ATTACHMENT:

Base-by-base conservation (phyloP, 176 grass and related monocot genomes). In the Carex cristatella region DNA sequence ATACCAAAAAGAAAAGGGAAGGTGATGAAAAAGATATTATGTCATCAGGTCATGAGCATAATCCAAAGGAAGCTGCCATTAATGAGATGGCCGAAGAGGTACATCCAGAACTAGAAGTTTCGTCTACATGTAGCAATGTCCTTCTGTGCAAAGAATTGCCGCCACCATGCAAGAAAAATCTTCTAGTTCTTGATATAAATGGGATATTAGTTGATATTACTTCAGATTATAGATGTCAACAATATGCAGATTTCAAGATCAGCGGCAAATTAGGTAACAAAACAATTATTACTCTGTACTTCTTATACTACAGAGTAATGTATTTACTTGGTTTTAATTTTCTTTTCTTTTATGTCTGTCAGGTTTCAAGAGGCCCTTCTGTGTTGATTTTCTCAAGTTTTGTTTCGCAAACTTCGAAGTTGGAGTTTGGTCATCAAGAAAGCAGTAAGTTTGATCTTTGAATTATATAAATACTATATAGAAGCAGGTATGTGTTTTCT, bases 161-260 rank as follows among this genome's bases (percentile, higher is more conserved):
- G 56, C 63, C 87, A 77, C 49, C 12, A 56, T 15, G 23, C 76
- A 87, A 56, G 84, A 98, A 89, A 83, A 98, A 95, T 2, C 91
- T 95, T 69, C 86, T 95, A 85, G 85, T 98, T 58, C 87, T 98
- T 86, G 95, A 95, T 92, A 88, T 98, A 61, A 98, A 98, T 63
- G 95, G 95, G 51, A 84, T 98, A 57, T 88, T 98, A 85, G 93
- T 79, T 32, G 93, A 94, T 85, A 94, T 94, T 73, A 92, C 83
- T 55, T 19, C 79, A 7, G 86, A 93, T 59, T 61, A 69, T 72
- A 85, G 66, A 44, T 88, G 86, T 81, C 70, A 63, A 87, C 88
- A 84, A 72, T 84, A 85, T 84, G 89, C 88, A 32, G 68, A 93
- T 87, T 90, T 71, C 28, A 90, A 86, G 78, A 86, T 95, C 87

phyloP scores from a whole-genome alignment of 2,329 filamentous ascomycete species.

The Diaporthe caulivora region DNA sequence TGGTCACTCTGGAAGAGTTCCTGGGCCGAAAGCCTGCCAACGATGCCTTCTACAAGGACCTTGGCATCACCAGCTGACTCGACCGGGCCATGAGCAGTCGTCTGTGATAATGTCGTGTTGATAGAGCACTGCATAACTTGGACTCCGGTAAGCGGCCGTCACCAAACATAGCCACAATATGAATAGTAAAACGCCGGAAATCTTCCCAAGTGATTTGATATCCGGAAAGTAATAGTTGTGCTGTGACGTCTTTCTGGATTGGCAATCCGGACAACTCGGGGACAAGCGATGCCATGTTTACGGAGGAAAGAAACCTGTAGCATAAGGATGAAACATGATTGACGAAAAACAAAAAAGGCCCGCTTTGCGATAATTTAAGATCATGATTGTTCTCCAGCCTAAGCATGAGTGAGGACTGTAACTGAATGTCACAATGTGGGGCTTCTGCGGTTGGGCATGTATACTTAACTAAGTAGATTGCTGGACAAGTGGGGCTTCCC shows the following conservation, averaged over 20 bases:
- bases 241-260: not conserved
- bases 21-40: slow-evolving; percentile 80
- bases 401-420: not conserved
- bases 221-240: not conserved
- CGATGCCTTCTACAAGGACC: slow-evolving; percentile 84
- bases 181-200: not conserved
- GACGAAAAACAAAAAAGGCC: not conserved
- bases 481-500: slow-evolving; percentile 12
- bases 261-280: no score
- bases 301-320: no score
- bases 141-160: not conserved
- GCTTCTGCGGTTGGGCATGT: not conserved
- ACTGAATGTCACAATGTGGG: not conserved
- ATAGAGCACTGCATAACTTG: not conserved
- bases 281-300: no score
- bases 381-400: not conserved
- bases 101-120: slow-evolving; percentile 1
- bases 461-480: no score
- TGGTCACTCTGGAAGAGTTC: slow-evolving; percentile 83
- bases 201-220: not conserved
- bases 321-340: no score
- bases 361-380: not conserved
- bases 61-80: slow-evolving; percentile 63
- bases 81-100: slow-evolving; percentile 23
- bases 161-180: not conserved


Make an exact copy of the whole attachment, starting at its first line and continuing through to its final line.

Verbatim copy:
Base-by-base conservation (phyloP, 176 grass and related monocot genomes). In the Carex cristatella region DNA sequence ATACCAAAAAGAAAAGGGAAGGTGATGAAAAAGATATTATGTCATCAGGTCATGAGCATAATCCAAAGGAAGCTGCCATTAATGAGATGGCCGAAGAGGTACATCCAGAACTAGAAGTTTCGTCTACATGTAGCAATGTCCTTCTGTGCAAAGAATTGCCGCCACCATGCAAGAAAAATCTTCTAGTTCTTGATATAAATGGGATATTAGTTGATATTACTTCAGATTATAGATGTCAACAATATGCAGATTTCAAGATCAGCGGCAAATTAGGTAACAAAACAATTATTACTCTGTACTTCTTATACTACAGAGTAATGTATTTACTTGGTTTTAATTTTCTTTTCTTTTATGTCTGTCAGGTTTCAAGAGGCCCTTCTGTGTTGATTTTCTCAAGTTTTGTTTCGCAAACTTCGAAGTTGGAGTTTGGTCATCAAGAAAGCAGTAAGTTTGATCTTTGAATTATATAAATACTATATAGAAGCAGGTATGTGTTTTCT, bases 161-260 rank as follows among this genome's bases (percentile, higher is more conserved):
- G 56, C 63, C 87, A 77, C 49, C 12, A 56, T 15, G 23, C 76
- A 87, A 56, G 84, A 98, A 89, A 83, A 98, A 95, T 2, C 91
- T 95, T 69, C 86, T 95, A 85, G 85, T 98, T 58, C 87, T 98
- T 86, G 95, A 95, T 92, A 88, T 98, A 61, A 98, A 98, T 63
- G 95, G 95, G 51, A 84, T 98, A 57, T 88, T 98, A 85, G 93
- T 79, T 32, G 93, A 94, T 85, A 94, T 94, T 73, A 92, C 83
- T 55, T 19, C 79, A 7, G 86, A 93, T 59, T 61, A 69, T 72
- A 85, G 66, A 44, T 88, G 86, T 81, C 70, A 63, A 87, C 88
- A 84, A 72, T 84, A 85, T 84, G 89, C 88, A 32, G 68, A 93
- T 87, T 90, T 71, C 28, A 90, A 86, G 78, A 86, T 95, C 87

phyloP scores from a whole-genome alignment of 2,329 filamentous ascomycete species.

The Diaporthe caulivora region DNA sequence TGGTCACTCTGGAAGAGTTCCTGGGCCGAAAGCCTGCCAACGATGCCTTCTACAAGGACCTTGGCATCACCAGCTGACTCGACCGGGCCATGAGCAGTCGTCTGTGATAATGTCGTGTTGATAGAGCACTGCATAACTTGGACTCCGGTAAGCGGCCGTCACCAAACATAGCCACAATATGAATAGTAAAACGCCGGAAATCTTCCCAAGTGATTTGATATCCGGAAAGTAATAGTTGTGCTGTGACGTCTTTCTGGATTGGCAATCCGGACAACTCGGGGACAAGCGATGCCATGTTTACGGAGGAAAGAAACCTGTAGCATAAGGATGAAACATGATTGACGAAAAACAAAAAAGGCCCGCTTTGCGATAATTTAAGATCATGATTGTTCTCCAGCCTAAGCATGAGTGAGGACTGTAACTGAATGTCACAATGTGGGGCTTCTGCGGTTGGGCATGTATACTTAACTAAGTAGATTGCTGGACAAGTGGGGCTTCCC shows the following conservation, averaged over 20 bases:
- bases 241-260: not conserved
- bases 21-40: slow-evolving; percentile 80
- bases 401-420: not conserved
- bases 221-240: not conserved
- CGATGCCTTCTACAAGGACC: slow-evolving; percentile 84
- bases 181-200: not conserved
- GACGAAAAACAAAAAAGGCC: not conserved
- bases 481-500: slow-evolving; percentile 12
- bases 261-280: no score
- bases 301-320: no score
- bases 141-160: not conserved
- GCTTCTGCGGTTGGGCATGT: not conserved
- ACTGAATGTCACAATGTGGG: not conserved
- ATAGAGCACTGCATAACTTG: not conserved
- bases 281-300: no score
- bases 381-400: not conserved
- bases 101-120: slow-evolving; percentile 1
- bases 461-480: no score
- TGGTCACTCTGGAAGAGTTC: slow-evolving; percentile 83
- bases 201-220: not conserved
- bases 321-340: no score
- bases 361-380: not conserved
- bases 61-80: slow-evolving; percentile 63
- bases 81-100: slow-evolving; percentile 23
- bases 161-180: not conserved